Unlike some views of the need hierarchy, we do not feel that need considerations are an all or nothing process. Rather, it appears that individuals may try to satisfy a variety of needs at a time (i.e., most products represent a bundle of benefits). Thus, rather than completely sacrificing their safety to acquire food and water, individuals are more likely to prefer a situation where they satisfy both. Often, the issue is one of tradeoffs. What is more valuable, better food or more security? In a society where scarcity is rarely experienced for most things (which is not to say that most things are available in unlimited quantities, just that most persons can get more of something they want if they are willing to give up other things), it is plausible that the supply and demand of products relate to the need hierarchy. Products that satisfy only the lowest level needs (e.g., physiology and safety) should be relatively common, whereas products that satisfy higher order needs such as ego and self-actualization should be more scarce. These differences should translate into prices in such a way that consumers value and expect to pay more for products that appeal to higher order needs than for those appealing only to lower order needs. This is the basic proposition motivating two experiments which consider whether product design features associated with higher order needs result in more favorable product evaluations.


The fifty participants in the study were college students attending a large state university in the Northwestern part of the United States. The independent variable in the study was a manipulation of the aesthetic quality of an electric shaver. Product design was manipulated by having pictures of two shaving products differing in aesthetic appeal. One had a very boxy and relatively unattractive design, whereas the other had a slick, elongated shape. The dependent measures were a series of seven-point bipolar adjective scales selected to represent different needs that might be satisfied by an electric shaver and a single open-ended question regarding an appropriate price for each product.

The respondents were intercepted on campus, presented with a booklet and asked if they would be willing to evaluate some products as part of a student marketing research project. Each booklet consisted of a cover page followed by two pages of questions. Each page consisted of a picture of an electric shaver, sets of bipolar adjective scales and a question determining the expected price for the pictured product. The order of products was varied from booklet to booklet.

The bipolar adjective scales were developed from several lists of needs as presented in consumer texts (e.g., Engel, Blackwell & Miniard 1993, p. 285) that seemed to capture a range of concerns from utilitarian to hedonic. The set of needs roughly corresponds to Maslow's five levels except that the lowest need level had to be converted to basic performance because Maslow's physiological needs (representing hunger and thirst) did not seem relevant for an electric shaver. In addition, the highest levels were expanded into several scales because aesthetic concerns were thought to be most likely to be manifested at this level. The list of the needs, a brief description and the pairs of bipolar adjectives used to measure each one are presented in Table 1. A factor analysis demonstrated that these groupings had discriminant and convergent validity. The research issue was whether they were considered in a hierarchical order.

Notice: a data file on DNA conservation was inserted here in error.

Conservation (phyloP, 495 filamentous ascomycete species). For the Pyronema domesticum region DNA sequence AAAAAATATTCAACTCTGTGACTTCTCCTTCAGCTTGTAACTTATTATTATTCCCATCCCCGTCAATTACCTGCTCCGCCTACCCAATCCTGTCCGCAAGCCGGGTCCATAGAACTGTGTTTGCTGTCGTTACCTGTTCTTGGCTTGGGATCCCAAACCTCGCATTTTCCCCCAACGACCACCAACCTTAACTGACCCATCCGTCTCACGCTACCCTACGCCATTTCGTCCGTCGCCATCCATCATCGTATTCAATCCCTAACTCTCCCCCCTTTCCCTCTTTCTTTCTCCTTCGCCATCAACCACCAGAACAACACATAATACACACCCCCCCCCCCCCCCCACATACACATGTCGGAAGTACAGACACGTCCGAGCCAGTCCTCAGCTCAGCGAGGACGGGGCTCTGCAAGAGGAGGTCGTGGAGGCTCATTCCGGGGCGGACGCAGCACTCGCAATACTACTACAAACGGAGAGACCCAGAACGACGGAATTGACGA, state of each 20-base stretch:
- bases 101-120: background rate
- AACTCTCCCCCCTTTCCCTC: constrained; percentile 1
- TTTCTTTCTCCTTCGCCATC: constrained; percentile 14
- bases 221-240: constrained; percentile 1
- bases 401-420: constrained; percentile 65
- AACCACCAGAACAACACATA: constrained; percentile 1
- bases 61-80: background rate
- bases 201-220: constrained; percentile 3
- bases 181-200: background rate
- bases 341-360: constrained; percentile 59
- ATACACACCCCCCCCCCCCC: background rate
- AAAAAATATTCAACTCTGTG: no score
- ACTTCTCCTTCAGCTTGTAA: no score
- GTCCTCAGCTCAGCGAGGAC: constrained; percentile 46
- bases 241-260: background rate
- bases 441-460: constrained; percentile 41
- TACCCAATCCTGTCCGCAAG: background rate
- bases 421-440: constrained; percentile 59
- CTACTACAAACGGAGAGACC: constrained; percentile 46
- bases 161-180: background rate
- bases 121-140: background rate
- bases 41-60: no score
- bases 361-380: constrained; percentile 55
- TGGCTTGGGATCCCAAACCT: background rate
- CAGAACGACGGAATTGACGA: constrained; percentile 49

There were two hypotheses. The first concerned the effect of product aesthetics. Because the design enhancements affected only the appearance of the item and not its performance, it was predicted that the need hierarchy would be evident in the evaluations of the shavers. Consumers were expected to perceive increasingly greater differences between the products as the need being evaluated represented a higher order concern. That is, the least difference would be for the lowest level need, second least for the next highest level and so on such that the greatest differences would be for the highest level needs. The source of this difference would be increasingly lower ratings for the functional and higher ratings for the aesthetic product as the need level increased.

The second hypothesis concerned price expectations. Even though the design features did not affect the performance of the products, it was expected that consumers would expect to pay a price premium for attractive products. In other words, there are financial rewards to manufacturers who offer aesthetically appealing products because they satisfy higher level needs. Beyond the common observation that consumers may have learned that attractively designed products are luxury items and therefore should cost more, it was expected that the prices would closely reflect the need level. In other words, it was predicted that the correlations between need judgments and price expectations would be higher for higher order need evaluations than for lower order need evaluations.



The mean evaluations of the aesthetically appealing shaver were compared to those for the functional shaver using each set of bipolar adjectives representing the seven need categories and for all fourteen items combined using paired t-tests (Table 2). As expected, the more appealing designed product was judged more favorably than the purely functional one (means 6.42 versus 3.02, p < .001).

As can be seen in Figure 1, the results generally support the hierarchical nature of evaluations. The difference in the evaluations between the aesthetic and functional product become increasingly larger as the level of the need increases. However, counter to expectations, the evaluations of the fancier product did not increase as the need level increased but tended to be uniformly high across the range of attributes. As expected, there is a decided drop-off in evaluations of the plain product as the attributes represent higher order needs. The only observed exception to these tendencies is for the basic performance dimension where the aesthetic product did much better and the functional product much worse than expected.